Growing plants in a bale of wheat straw is an eco-friendly alternative to gardening in plastic containers. Experiments have shown that yields are often higher, too, thanks to the build-up of heat in the decomposing straw. Bales also let you grow several plants in very little space, and they can be used on a concrete patio, deck, or driveway.
Because a bale holds plants higher than many traditional planters, you won’t have to bend over as far to care for them. You won’t need to use as much potting soil, either. As it breaks down, the straw will act as compost. Thanks to Home Depot Associate Jennifer Scott, Grow2Girl at http://community.homedepot.com, for creating this project.
Begin by tipping the wheat straw bales on their sides, with the strings facing out.
To condition the bales before you plant, keep them moist for the first two or three weeks. On days 4 through 6, sprinkle each bale with ½ cup of blood meal (if you’re an organic gardener) or a high nitrogen fertilizer (if you’re a conventional gardener) per day. Water it well into the bales.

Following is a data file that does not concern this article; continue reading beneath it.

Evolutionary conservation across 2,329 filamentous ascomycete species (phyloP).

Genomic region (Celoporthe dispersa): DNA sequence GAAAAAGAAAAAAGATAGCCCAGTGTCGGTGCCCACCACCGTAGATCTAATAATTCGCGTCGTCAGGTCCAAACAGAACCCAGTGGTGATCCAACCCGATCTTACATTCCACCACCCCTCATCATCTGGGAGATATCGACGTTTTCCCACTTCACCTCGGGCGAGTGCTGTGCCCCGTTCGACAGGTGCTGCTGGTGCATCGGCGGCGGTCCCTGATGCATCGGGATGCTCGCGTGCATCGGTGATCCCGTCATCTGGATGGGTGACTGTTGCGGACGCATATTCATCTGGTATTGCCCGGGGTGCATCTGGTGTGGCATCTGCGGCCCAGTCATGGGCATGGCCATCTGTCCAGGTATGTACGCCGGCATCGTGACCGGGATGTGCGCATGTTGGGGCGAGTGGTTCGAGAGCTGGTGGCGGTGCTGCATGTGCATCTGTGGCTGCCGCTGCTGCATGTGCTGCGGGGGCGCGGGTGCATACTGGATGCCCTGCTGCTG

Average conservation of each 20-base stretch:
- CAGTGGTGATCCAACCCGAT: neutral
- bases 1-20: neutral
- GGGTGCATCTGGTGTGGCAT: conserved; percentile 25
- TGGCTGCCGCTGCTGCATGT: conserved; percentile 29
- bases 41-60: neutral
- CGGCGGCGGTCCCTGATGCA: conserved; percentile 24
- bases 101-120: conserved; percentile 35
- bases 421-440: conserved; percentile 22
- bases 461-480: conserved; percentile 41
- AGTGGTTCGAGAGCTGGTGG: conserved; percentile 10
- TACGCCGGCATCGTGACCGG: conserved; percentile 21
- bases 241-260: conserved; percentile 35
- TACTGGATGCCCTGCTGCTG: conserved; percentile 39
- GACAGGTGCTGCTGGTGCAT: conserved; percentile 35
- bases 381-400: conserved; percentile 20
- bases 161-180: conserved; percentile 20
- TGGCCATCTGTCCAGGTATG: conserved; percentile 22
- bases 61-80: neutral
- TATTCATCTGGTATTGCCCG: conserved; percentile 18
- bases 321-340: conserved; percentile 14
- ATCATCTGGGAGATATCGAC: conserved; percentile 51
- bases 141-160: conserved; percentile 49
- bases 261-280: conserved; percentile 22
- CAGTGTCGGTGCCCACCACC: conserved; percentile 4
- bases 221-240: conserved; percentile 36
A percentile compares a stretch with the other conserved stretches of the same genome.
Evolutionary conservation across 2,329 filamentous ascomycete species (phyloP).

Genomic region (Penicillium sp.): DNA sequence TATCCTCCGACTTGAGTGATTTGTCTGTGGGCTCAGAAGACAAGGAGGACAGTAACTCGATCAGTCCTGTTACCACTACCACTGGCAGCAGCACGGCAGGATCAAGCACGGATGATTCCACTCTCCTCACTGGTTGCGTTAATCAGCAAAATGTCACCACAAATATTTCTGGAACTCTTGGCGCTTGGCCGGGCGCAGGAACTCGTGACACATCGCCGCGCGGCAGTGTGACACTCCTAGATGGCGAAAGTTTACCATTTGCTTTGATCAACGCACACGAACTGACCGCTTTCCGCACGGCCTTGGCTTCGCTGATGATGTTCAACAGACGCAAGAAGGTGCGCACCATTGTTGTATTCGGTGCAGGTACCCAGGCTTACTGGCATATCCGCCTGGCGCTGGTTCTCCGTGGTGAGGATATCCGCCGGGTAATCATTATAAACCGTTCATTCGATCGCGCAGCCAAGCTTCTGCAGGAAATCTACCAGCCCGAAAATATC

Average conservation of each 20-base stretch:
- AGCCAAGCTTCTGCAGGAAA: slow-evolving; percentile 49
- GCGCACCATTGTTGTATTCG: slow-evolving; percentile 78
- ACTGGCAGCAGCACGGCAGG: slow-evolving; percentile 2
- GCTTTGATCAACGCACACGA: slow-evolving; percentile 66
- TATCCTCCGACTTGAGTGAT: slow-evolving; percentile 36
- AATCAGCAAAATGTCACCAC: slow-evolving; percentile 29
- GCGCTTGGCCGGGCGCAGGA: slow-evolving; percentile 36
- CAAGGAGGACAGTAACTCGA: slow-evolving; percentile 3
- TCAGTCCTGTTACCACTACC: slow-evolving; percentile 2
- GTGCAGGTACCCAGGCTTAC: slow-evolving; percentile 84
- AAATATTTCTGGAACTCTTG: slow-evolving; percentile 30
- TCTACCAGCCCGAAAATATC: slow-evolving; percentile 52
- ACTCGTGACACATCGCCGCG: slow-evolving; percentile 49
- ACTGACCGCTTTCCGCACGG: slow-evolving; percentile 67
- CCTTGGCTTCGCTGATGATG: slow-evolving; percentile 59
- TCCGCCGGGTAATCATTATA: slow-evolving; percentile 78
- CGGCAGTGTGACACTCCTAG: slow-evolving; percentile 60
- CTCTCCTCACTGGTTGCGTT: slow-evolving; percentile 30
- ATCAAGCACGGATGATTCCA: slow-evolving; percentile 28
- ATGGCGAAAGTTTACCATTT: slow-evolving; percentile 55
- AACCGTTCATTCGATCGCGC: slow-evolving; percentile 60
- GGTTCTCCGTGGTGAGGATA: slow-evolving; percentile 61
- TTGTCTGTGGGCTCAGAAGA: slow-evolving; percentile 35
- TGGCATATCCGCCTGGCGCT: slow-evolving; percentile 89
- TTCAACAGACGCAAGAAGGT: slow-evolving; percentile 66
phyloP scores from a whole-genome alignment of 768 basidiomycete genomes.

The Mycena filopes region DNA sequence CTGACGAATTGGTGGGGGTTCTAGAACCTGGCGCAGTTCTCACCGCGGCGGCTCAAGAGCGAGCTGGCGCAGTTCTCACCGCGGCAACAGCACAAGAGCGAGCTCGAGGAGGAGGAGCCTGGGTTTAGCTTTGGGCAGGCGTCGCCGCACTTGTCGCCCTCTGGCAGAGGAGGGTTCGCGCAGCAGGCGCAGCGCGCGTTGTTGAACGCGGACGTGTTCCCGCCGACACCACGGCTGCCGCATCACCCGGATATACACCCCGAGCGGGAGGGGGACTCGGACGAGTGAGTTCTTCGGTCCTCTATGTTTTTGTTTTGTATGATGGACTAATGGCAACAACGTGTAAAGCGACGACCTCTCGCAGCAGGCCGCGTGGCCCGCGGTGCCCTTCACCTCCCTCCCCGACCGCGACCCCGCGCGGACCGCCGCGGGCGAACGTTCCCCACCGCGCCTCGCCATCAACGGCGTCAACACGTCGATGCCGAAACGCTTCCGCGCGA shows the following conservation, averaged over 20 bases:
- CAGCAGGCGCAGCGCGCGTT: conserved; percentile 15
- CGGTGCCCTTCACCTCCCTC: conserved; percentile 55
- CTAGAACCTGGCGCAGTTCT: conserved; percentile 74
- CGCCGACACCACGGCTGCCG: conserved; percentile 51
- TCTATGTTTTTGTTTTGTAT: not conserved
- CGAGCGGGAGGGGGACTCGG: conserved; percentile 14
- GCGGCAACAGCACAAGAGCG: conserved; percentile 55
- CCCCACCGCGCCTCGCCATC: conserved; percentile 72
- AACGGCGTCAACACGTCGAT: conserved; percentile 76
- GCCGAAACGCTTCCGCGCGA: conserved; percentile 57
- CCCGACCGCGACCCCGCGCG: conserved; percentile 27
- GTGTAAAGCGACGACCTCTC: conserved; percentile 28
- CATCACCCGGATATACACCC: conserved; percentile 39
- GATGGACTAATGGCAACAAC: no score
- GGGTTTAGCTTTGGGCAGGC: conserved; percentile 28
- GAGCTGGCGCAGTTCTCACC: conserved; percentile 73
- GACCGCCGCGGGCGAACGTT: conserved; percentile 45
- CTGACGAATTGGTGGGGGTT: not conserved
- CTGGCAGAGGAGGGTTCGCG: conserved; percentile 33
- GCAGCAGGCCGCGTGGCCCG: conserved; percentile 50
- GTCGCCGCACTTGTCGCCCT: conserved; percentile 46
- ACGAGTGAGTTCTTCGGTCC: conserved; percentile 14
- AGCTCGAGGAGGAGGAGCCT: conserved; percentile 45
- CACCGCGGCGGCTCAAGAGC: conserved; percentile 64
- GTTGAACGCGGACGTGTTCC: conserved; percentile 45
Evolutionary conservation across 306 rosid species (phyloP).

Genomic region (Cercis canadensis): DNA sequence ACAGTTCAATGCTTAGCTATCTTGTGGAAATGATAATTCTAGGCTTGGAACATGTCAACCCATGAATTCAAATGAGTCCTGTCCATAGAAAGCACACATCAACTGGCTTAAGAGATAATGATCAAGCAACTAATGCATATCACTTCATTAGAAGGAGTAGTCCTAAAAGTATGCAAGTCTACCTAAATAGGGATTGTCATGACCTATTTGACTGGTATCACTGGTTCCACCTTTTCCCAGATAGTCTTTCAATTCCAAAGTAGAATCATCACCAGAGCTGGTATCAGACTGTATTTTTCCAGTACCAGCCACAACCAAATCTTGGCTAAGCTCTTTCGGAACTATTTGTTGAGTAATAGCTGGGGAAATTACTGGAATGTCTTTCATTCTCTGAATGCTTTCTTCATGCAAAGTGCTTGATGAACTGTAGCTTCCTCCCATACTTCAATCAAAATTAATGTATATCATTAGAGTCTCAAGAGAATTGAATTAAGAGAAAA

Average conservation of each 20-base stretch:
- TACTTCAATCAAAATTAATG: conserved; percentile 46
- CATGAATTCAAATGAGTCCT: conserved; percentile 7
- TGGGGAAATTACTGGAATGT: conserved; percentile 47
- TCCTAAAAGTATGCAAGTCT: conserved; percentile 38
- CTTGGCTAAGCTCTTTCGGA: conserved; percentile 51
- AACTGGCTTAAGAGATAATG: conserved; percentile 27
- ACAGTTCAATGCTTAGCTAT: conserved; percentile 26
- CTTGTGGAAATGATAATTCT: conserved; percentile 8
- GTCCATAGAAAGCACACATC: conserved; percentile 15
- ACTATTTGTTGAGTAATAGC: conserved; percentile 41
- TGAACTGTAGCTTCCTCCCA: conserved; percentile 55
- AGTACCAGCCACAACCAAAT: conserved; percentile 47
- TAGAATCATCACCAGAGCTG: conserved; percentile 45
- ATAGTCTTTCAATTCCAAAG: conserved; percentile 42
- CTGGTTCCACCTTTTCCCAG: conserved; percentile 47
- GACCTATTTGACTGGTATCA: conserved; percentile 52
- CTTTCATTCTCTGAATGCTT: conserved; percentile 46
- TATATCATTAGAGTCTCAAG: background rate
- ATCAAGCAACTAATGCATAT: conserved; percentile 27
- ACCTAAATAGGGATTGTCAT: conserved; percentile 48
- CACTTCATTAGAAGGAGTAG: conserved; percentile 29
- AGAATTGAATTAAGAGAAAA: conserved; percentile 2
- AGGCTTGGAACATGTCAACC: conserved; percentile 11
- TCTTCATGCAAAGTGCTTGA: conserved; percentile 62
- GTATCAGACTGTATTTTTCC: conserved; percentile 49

On days 7 though 9, reduce to ¼ cup of blood meal or high nitrogen fertilizer per day, and water it well into the bales. This process will activate bacteria inside the bale, which will provide nitrogen to the plants.
By week 3, your bale is ready to plant. Select your plants. You can grow vegetables, herbs, or flowers.
Using a pair of pruners, make a few cuts in the straw. Use the pruner to pull some straw out and make a small hole for each plant. You will be making 8 holes, 4 in each bale of straw.
If planting from seeds, put 2″ of soil into each hole and add the seeds. If you’re using plants, no additional soil is needed. Put the plant into the hole and gently firm the soil around it.
Water the plants. Continue to water regularly (you may need to water 1 to 2 times per day during the growing season).
We planted 2 straw bales, using these plants:
Bale 1: ‘Black Beauty’ eggplant; Greek oregano; ‘Elegance Purple’ lavender; basil.
Bale 2: ‘Big Beef’ tomato; red bell pepper; ‘Boxwood’ basil; marigold (Marigolds add color and aid as a natural insect repellant. They also repel rabbits.)
Enjoy your straw bale planters!
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